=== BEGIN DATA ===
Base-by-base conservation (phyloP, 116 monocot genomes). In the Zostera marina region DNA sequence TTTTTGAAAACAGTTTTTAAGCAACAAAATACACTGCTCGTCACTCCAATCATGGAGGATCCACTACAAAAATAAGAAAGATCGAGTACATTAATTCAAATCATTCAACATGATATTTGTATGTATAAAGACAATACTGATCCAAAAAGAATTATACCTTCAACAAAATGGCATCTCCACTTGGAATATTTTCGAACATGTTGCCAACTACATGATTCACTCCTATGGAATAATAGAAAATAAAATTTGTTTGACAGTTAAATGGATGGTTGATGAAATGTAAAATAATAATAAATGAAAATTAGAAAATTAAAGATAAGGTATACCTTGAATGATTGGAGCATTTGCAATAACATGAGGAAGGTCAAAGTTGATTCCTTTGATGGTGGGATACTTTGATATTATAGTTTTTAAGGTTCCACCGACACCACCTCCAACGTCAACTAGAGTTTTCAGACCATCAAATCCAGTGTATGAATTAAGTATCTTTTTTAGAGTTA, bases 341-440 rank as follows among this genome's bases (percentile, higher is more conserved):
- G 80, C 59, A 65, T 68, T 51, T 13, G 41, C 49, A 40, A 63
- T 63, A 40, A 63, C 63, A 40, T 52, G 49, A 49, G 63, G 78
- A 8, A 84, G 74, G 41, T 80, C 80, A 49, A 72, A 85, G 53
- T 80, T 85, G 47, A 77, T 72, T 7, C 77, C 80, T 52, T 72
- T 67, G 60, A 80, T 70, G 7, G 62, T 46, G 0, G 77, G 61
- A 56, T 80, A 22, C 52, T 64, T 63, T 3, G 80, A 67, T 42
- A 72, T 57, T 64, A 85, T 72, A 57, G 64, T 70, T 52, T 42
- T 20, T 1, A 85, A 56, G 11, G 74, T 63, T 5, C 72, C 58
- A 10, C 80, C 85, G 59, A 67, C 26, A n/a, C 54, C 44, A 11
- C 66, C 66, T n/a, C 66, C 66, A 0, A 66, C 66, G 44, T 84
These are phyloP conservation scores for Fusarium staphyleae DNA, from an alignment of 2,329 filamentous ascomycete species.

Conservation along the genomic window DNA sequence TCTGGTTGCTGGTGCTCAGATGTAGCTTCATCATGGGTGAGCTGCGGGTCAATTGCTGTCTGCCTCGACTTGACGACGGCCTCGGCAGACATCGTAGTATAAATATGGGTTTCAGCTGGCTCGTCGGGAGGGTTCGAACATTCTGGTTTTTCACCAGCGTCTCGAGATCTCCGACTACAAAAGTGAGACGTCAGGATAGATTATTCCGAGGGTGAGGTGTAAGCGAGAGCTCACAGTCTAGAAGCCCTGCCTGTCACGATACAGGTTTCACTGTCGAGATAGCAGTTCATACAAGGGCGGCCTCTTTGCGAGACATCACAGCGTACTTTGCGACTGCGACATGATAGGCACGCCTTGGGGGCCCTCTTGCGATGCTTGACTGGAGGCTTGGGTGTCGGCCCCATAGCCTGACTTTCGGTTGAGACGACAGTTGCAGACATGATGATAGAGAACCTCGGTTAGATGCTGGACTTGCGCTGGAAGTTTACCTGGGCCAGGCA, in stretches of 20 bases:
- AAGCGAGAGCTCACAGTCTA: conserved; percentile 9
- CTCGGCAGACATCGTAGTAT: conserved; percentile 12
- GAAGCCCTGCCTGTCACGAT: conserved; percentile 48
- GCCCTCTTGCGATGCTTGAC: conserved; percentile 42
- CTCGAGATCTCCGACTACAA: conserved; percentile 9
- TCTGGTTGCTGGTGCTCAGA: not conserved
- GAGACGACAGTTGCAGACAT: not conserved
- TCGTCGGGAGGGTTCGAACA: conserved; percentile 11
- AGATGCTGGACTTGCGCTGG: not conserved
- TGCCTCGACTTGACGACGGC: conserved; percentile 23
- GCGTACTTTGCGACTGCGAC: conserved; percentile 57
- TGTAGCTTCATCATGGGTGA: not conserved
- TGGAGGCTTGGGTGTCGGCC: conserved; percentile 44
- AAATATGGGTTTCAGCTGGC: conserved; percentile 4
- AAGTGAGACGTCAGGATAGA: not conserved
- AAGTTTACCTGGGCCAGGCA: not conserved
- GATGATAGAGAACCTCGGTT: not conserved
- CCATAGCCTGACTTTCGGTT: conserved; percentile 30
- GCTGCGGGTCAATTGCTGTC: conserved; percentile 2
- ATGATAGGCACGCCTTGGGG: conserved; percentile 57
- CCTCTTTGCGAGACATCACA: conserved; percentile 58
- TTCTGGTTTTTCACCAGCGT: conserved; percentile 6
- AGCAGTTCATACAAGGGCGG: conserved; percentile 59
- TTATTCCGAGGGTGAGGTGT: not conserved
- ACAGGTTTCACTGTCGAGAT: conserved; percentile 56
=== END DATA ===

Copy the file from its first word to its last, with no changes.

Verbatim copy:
Base-by-base conservation (phyloP, 116 monocot genomes). In the Zostera marina region DNA sequence TTTTTGAAAACAGTTTTTAAGCAACAAAATACACTGCTCGTCACTCCAATCATGGAGGATCCACTACAAAAATAAGAAAGATCGAGTACATTAATTCAAATCATTCAACATGATATTTGTATGTATAAAGACAATACTGATCCAAAAAGAATTATACCTTCAACAAAATGGCATCTCCACTTGGAATATTTTCGAACATGTTGCCAACTACATGATTCACTCCTATGGAATAATAGAAAATAAAATTTGTTTGACAGTTAAATGGATGGTTGATGAAATGTAAAATAATAATAAATGAAAATTAGAAAATTAAAGATAAGGTATACCTTGAATGATTGGAGCATTTGCAATAACATGAGGAAGGTCAAAGTTGATTCCTTTGATGGTGGGATACTTTGATATTATAGTTTTTAAGGTTCCACCGACACCACCTCCAACGTCAACTAGAGTTTTCAGACCATCAAATCCAGTGTATGAATTAAGTATCTTTTTTAGAGTTA, bases 341-440 rank as follows among this genome's bases (percentile, higher is more conserved):
- G 80, C 59, A 65, T 68, T 51, T 13, G 41, C 49, A 40, A 63
- T 63, A 40, A 63, C 63, A 40, T 52, G 49, A 49, G 63, G 78
- A 8, A 84, G 74, G 41, T 80, C 80, A 49, A 72, A 85, G 53
- T 80, T 85, G 47, A 77, T 72, T 7, C 77, C 80, T 52, T 72
- T 67, G 60, A 80, T 70, G 7, G 62, T 46, G 0, G 77, G 61
- A 56, T 80, A 22, C 52, T 64, T 63, T 3, G 80, A 67, T 42
- A 72, T 57, T 64, A 85, T 72, A 57, G 64, T 70, T 52, T 42
- T 20, T 1, A 85, A 56, G 11, G 74, T 63, T 5, C 72, C 58
- A 10, C 80, C 85, G 59, A 67, C 26, A n/a, C 54, C 44, A 11
- C 66, C 66, T n/a, C 66, C 66, A 0, A 66, C 66, G 44, T 84
These are phyloP conservation scores for Fusarium staphyleae DNA, from an alignment of 2,329 filamentous ascomycete species.

Conservation along the genomic window DNA sequence TCTGGTTGCTGGTGCTCAGATGTAGCTTCATCATGGGTGAGCTGCGGGTCAATTGCTGTCTGCCTCGACTTGACGACGGCCTCGGCAGACATCGTAGTATAAATATGGGTTTCAGCTGGCTCGTCGGGAGGGTTCGAACATTCTGGTTTTTCACCAGCGTCTCGAGATCTCCGACTACAAAAGTGAGACGTCAGGATAGATTATTCCGAGGGTGAGGTGTAAGCGAGAGCTCACAGTCTAGAAGCCCTGCCTGTCACGATACAGGTTTCACTGTCGAGATAGCAGTTCATACAAGGGCGGCCTCTTTGCGAGACATCACAGCGTACTTTGCGACTGCGACATGATAGGCACGCCTTGGGGGCCCTCTTGCGATGCTTGACTGGAGGCTTGGGTGTCGGCCCCATAGCCTGACTTTCGGTTGAGACGACAGTTGCAGACATGATGATAGAGAACCTCGGTTAGATGCTGGACTTGCGCTGGAAGTTTACCTGGGCCAGGCA, in stretches of 20 bases:
- AAGCGAGAGCTCACAGTCTA: conserved; percentile 9
- CTCGGCAGACATCGTAGTAT: conserved; percentile 12
- GAAGCCCTGCCTGTCACGAT: conserved; percentile 48
- GCCCTCTTGCGATGCTTGAC: conserved; percentile 42
- CTCGAGATCTCCGACTACAA: conserved; percentile 9
- TCTGGTTGCTGGTGCTCAGA: not conserved
- GAGACGACAGTTGCAGACAT: not conserved
- TCGTCGGGAGGGTTCGAACA: conserved; percentile 11
- AGATGCTGGACTTGCGCTGG: not conserved
- TGCCTCGACTTGACGACGGC: conserved; percentile 23
- GCGTACTTTGCGACTGCGAC: conserved; percentile 57
- TGTAGCTTCATCATGGGTGA: not conserved
- TGGAGGCTTGGGTGTCGGCC: conserved; percentile 44
- AAATATGGGTTTCAGCTGGC: conserved; percentile 4
- AAGTGAGACGTCAGGATAGA: not conserved
- AAGTTTACCTGGGCCAGGCA: not conserved
- GATGATAGAGAACCTCGGTT: not conserved
- CCATAGCCTGACTTTCGGTT: conserved; percentile 30
- GCTGCGGGTCAATTGCTGTC: conserved; percentile 2
- ATGATAGGCACGCCTTGGGG: conserved; percentile 57
- CCTCTTTGCGAGACATCACA: conserved; percentile 58
- TTCTGGTTTTTCACCAGCGT: conserved; percentile 6
- AGCAGTTCATACAAGGGCGG: conserved; percentile 59
- TTATTCCGAGGGTGAGGTGT: not conserved
- ACAGGTTTCACTGTCGAGAT: conserved; percentile 56